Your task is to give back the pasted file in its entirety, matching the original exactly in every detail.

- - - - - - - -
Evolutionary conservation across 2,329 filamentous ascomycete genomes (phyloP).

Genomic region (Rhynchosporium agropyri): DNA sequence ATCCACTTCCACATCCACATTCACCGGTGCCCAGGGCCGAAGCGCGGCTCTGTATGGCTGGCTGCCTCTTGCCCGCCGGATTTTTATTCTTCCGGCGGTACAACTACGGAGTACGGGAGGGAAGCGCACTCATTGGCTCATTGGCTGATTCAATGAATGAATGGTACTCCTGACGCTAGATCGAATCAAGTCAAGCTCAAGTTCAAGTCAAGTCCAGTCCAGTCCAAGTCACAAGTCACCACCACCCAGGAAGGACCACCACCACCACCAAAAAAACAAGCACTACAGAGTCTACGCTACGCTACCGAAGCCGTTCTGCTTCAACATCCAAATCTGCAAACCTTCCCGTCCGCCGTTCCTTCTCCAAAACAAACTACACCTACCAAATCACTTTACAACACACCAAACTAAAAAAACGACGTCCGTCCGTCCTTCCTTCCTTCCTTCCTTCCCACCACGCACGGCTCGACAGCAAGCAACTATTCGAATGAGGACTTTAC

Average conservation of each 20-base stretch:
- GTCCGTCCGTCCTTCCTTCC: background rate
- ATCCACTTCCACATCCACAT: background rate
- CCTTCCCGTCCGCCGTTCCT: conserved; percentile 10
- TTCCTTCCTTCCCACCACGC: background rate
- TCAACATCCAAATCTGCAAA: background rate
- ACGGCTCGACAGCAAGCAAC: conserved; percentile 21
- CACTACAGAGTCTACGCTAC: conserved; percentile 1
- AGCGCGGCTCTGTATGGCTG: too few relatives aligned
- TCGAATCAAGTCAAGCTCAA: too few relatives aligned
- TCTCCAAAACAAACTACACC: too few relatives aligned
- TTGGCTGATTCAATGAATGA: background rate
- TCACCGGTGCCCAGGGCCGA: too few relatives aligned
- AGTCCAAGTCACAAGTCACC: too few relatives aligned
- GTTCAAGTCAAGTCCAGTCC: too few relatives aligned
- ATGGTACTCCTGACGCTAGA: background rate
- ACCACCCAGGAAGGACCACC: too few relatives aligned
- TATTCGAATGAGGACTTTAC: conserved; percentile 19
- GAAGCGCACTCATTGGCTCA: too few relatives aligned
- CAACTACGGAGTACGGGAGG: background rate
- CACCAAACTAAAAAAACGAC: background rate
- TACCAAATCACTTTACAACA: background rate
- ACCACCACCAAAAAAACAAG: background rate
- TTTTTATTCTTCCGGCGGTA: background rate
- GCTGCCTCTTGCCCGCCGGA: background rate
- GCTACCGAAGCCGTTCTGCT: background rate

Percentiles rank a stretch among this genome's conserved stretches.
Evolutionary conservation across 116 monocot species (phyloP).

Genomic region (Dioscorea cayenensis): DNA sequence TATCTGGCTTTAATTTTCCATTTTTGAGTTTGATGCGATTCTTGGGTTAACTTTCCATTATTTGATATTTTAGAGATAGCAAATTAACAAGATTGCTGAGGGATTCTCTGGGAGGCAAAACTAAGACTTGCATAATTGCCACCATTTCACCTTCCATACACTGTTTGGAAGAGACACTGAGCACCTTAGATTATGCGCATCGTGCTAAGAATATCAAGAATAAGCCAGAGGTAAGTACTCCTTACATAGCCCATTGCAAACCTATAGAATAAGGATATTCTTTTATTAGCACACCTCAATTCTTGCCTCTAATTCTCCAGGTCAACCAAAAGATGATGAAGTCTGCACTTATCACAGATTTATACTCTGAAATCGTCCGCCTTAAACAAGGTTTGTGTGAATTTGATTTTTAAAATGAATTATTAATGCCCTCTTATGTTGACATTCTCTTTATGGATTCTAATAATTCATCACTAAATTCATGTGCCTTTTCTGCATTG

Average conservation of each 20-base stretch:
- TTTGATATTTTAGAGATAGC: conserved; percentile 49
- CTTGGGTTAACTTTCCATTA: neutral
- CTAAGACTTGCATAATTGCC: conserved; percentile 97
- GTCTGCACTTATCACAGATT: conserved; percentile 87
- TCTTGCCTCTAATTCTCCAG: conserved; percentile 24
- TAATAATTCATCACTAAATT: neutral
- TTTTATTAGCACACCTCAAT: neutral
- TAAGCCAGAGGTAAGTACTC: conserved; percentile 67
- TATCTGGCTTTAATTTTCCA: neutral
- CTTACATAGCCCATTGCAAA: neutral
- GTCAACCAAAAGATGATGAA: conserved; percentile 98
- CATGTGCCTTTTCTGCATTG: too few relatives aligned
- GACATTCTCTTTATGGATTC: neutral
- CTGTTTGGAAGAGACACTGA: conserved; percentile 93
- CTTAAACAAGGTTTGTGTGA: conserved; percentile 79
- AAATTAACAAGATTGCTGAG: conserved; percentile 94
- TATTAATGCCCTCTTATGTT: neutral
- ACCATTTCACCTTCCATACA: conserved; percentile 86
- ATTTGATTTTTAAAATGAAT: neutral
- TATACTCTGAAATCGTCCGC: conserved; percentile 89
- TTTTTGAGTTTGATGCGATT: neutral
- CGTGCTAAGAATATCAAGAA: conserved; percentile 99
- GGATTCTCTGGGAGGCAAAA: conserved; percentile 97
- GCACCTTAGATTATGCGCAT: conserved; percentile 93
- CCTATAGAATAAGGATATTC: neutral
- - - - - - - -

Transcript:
Evolutionary conservation across 2,329 filamentous ascomycete genomes (phyloP).

Genomic region (Rhynchosporium agropyri): DNA sequence ATCCACTTCCACATCCACATTCACCGGTGCCCAGGGCCGAAGCGCGGCTCTGTATGGCTGGCTGCCTCTTGCCCGCCGGATTTTTATTCTTCCGGCGGTACAACTACGGAGTACGGGAGGGAAGCGCACTCATTGGCTCATTGGCTGATTCAATGAATGAATGGTACTCCTGACGCTAGATCGAATCAAGTCAAGCTCAAGTTCAAGTCAAGTCCAGTCCAGTCCAAGTCACAAGTCACCACCACCCAGGAAGGACCACCACCACCACCAAAAAAACAAGCACTACAGAGTCTACGCTACGCTACCGAAGCCGTTCTGCTTCAACATCCAAATCTGCAAACCTTCCCGTCCGCCGTTCCTTCTCCAAAACAAACTACACCTACCAAATCACTTTACAACACACCAAACTAAAAAAACGACGTCCGTCCGTCCTTCCTTCCTTCCTTCCTTCCCACCACGCACGGCTCGACAGCAAGCAACTATTCGAATGAGGACTTTAC

Average conservation of each 20-base stretch:
- GTCCGTCCGTCCTTCCTTCC: background rate
- ATCCACTTCCACATCCACAT: background rate
- CCTTCCCGTCCGCCGTTCCT: conserved; percentile 10
- TTCCTTCCTTCCCACCACGC: background rate
- TCAACATCCAAATCTGCAAA: background rate
- ACGGCTCGACAGCAAGCAAC: conserved; percentile 21
- CACTACAGAGTCTACGCTAC: conserved; percentile 1
- AGCGCGGCTCTGTATGGCTG: too few relatives aligned
- TCGAATCAAGTCAAGCTCAA: too few relatives aligned
- TCTCCAAAACAAACTACACC: too few relatives aligned
- TTGGCTGATTCAATGAATGA: background rate
- TCACCGGTGCCCAGGGCCGA: too few relatives aligned
- AGTCCAAGTCACAAGTCACC: too few relatives aligned
- GTTCAAGTCAAGTCCAGTCC: too few relatives aligned
- ATGGTACTCCTGACGCTAGA: background rate
- ACCACCCAGGAAGGACCACC: too few relatives aligned
- TATTCGAATGAGGACTTTAC: conserved; percentile 19
- GAAGCGCACTCATTGGCTCA: too few relatives aligned
- CAACTACGGAGTACGGGAGG: background rate
- CACCAAACTAAAAAAACGAC: background rate
- TACCAAATCACTTTACAACA: background rate
- ACCACCACCAAAAAAACAAG: background rate
- TTTTTATTCTTCCGGCGGTA: background rate
- GCTGCCTCTTGCCCGCCGGA: background rate
- GCTACCGAAGCCGTTCTGCT: background rate

Percentiles rank a stretch among this genome's conserved stretches.
Evolutionary conservation across 116 monocot species (phyloP).

Genomic region (Dioscorea cayenensis): DNA sequence TATCTGGCTTTAATTTTCCATTTTTGAGTTTGATGCGATTCTTGGGTTAACTTTCCATTATTTGATATTTTAGAGATAGCAAATTAACAAGATTGCTGAGGGATTCTCTGGGAGGCAAAACTAAGACTTGCATAATTGCCACCATTTCACCTTCCATACACTGTTTGGAAGAGACACTGAGCACCTTAGATTATGCGCATCGTGCTAAGAATATCAAGAATAAGCCAGAGGTAAGTACTCCTTACATAGCCCATTGCAAACCTATAGAATAAGGATATTCTTTTATTAGCACACCTCAATTCTTGCCTCTAATTCTCCAGGTCAACCAAAAGATGATGAAGTCTGCACTTATCACAGATTTATACTCTGAAATCGTCCGCCTTAAACAAGGTTTGTGTGAATTTGATTTTTAAAATGAATTATTAATGCCCTCTTATGTTGACATTCTCTTTATGGATTCTAATAATTCATCACTAAATTCATGTGCCTTTTCTGCATTG

Average conservation of each 20-base stretch:
- TTTGATATTTTAGAGATAGC: conserved; percentile 49
- CTTGGGTTAACTTTCCATTA: neutral
- CTAAGACTTGCATAATTGCC: conserved; percentile 97
- GTCTGCACTTATCACAGATT: conserved; percentile 87
- TCTTGCCTCTAATTCTCCAG: conserved; percentile 24
- TAATAATTCATCACTAAATT: neutral
- TTTTATTAGCACACCTCAAT: neutral
- TAAGCCAGAGGTAAGTACTC: conserved; percentile 67
- TATCTGGCTTTAATTTTCCA: neutral
- CTTACATAGCCCATTGCAAA: neutral
- GTCAACCAAAAGATGATGAA: conserved; percentile 98
- CATGTGCCTTTTCTGCATTG: too few relatives aligned
- GACATTCTCTTTATGGATTC: neutral
- CTGTTTGGAAGAGACACTGA: conserved; percentile 93
- CTTAAACAAGGTTTGTGTGA: conserved; percentile 79
- AAATTAACAAGATTGCTGAG: conserved; percentile 94
- TATTAATGCCCTCTTATGTT: neutral
- ACCATTTCACCTTCCATACA: conserved; percentile 86
- ATTTGATTTTTAAAATGAAT: neutral
- TATACTCTGAAATCGTCCGC: conserved; percentile 89
- TTTTTGAGTTTGATGCGATT: neutral
- CGTGCTAAGAATATCAAGAA: conserved; percentile 99
- GGATTCTCTGGGAGGCAAAA: conserved; percentile 97
- GCACCTTAGATTATGCGCAT: conserved; percentile 93
- CCTATAGAATAAGGATATTC: neutral